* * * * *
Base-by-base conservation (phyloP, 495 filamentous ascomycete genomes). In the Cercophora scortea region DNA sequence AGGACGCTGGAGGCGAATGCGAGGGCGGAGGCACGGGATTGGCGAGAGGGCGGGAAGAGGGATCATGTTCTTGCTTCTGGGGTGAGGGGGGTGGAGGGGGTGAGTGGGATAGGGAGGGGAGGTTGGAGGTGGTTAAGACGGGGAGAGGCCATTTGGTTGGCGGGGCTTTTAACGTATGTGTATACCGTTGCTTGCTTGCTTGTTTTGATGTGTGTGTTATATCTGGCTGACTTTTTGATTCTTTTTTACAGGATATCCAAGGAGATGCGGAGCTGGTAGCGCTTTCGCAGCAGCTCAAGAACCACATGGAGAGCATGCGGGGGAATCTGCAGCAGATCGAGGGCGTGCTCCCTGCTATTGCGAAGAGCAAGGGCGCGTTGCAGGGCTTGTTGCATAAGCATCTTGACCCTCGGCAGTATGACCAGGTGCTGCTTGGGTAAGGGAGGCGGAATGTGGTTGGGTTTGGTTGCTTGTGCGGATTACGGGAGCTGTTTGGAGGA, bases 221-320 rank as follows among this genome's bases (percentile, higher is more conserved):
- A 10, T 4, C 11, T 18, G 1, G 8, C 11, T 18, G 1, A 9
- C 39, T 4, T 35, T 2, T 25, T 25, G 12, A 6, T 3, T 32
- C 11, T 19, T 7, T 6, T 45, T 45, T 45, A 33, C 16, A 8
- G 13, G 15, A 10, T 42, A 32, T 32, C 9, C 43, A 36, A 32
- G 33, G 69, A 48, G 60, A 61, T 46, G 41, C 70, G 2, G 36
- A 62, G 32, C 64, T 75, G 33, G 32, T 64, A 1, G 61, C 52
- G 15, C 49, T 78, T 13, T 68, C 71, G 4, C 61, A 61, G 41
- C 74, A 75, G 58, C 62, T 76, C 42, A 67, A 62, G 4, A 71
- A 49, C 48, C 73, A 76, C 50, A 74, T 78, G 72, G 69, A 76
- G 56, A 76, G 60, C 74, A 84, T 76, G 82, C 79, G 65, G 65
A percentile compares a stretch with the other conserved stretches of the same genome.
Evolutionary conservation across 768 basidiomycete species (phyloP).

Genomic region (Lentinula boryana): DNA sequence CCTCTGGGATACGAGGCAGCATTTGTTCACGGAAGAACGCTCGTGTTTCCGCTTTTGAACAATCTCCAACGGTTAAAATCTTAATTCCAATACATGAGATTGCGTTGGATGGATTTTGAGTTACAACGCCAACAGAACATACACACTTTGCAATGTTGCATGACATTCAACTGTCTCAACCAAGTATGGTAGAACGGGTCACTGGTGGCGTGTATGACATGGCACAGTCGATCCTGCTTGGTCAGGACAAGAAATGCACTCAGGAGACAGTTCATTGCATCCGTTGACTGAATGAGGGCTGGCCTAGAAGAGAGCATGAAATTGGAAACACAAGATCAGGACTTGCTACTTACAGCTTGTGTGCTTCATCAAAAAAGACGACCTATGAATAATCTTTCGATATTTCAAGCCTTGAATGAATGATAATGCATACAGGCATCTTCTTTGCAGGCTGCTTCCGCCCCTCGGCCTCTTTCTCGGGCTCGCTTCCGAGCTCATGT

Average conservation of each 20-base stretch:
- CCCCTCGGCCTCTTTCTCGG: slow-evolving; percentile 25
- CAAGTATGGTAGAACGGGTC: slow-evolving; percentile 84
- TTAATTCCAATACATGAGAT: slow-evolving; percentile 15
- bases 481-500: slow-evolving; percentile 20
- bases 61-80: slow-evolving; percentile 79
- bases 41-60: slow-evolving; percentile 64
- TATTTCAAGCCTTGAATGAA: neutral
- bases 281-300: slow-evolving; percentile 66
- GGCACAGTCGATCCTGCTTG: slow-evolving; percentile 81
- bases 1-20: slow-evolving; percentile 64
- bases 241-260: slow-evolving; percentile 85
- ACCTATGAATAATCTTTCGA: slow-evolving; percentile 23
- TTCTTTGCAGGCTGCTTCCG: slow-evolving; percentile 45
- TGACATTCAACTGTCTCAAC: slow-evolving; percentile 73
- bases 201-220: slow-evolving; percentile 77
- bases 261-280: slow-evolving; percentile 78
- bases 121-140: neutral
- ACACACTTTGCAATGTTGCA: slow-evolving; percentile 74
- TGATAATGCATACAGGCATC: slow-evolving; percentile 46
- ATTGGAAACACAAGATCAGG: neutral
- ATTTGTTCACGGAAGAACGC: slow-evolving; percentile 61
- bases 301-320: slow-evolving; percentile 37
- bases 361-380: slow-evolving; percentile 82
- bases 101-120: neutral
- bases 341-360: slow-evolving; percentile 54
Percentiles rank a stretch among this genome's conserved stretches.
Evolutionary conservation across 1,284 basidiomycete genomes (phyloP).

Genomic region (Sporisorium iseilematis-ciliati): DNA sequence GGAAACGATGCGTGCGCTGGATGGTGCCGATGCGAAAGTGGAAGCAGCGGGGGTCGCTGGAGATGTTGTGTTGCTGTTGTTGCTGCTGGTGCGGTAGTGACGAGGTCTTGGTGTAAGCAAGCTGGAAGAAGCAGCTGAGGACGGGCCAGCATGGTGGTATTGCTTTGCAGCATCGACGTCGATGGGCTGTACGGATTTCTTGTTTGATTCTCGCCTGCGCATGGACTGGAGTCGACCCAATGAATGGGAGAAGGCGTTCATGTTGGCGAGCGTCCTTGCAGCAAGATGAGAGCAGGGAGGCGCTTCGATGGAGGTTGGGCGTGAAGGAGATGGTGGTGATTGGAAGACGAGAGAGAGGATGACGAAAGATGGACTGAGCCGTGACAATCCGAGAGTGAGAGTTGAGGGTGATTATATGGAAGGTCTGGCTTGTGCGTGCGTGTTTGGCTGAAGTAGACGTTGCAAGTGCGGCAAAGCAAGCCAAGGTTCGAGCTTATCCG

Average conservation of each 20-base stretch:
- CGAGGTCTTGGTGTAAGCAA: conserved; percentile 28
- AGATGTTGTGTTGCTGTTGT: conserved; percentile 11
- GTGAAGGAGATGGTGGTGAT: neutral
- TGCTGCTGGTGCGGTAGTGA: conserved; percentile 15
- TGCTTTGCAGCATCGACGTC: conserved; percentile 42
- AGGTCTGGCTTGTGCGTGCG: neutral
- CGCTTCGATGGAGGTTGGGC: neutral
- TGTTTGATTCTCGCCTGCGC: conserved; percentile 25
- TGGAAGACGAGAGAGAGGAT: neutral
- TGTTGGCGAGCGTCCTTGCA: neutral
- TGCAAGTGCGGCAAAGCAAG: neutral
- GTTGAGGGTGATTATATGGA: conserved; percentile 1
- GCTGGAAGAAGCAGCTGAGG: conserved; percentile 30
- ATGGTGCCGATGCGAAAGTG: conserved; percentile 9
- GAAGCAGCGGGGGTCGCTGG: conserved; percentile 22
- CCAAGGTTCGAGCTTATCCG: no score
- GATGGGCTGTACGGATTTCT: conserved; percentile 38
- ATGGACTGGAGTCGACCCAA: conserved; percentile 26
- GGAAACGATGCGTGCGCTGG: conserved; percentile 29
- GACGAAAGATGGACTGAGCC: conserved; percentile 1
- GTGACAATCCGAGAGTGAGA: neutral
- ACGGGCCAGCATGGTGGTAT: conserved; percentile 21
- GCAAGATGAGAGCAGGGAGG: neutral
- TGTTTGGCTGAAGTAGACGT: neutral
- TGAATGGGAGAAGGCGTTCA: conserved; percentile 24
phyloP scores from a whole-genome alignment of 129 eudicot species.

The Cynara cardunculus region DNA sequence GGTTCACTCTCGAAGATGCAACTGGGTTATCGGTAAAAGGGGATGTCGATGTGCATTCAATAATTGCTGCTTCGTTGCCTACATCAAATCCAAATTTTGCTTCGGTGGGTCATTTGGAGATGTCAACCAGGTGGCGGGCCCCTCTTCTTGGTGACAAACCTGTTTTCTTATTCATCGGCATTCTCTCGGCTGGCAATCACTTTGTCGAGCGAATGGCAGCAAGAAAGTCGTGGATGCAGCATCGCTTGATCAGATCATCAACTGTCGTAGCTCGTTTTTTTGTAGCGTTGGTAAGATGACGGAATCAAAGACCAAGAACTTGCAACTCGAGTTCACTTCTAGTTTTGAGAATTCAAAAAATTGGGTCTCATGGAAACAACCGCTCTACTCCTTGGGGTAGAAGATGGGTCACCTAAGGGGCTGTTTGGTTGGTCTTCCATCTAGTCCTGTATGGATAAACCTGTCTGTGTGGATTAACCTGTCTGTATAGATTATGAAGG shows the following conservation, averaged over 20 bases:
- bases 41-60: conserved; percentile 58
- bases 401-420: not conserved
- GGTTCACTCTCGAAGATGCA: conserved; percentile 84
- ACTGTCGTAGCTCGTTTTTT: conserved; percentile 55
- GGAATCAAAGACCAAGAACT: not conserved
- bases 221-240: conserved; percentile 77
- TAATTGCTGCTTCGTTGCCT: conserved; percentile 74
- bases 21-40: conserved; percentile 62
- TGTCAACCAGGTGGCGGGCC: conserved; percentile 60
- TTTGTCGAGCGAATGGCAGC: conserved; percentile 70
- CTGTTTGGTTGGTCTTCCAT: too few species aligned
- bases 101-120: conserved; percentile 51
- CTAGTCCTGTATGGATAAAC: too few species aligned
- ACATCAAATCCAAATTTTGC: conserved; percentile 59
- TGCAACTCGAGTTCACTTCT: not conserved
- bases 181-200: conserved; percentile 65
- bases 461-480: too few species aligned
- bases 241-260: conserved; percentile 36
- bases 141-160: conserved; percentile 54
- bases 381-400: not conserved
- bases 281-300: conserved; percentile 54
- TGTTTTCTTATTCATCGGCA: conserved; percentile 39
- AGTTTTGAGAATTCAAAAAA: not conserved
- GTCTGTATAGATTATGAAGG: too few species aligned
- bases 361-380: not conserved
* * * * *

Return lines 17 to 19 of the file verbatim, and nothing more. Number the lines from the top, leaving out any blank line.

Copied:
- CAAGTATGGTAGAACGGGTC: slow-evolving; percentile 84
- TTAATTCCAATACATGAGAT: slow-evolving; percentile 15
- bases 481-500: slow-evolving; percentile 20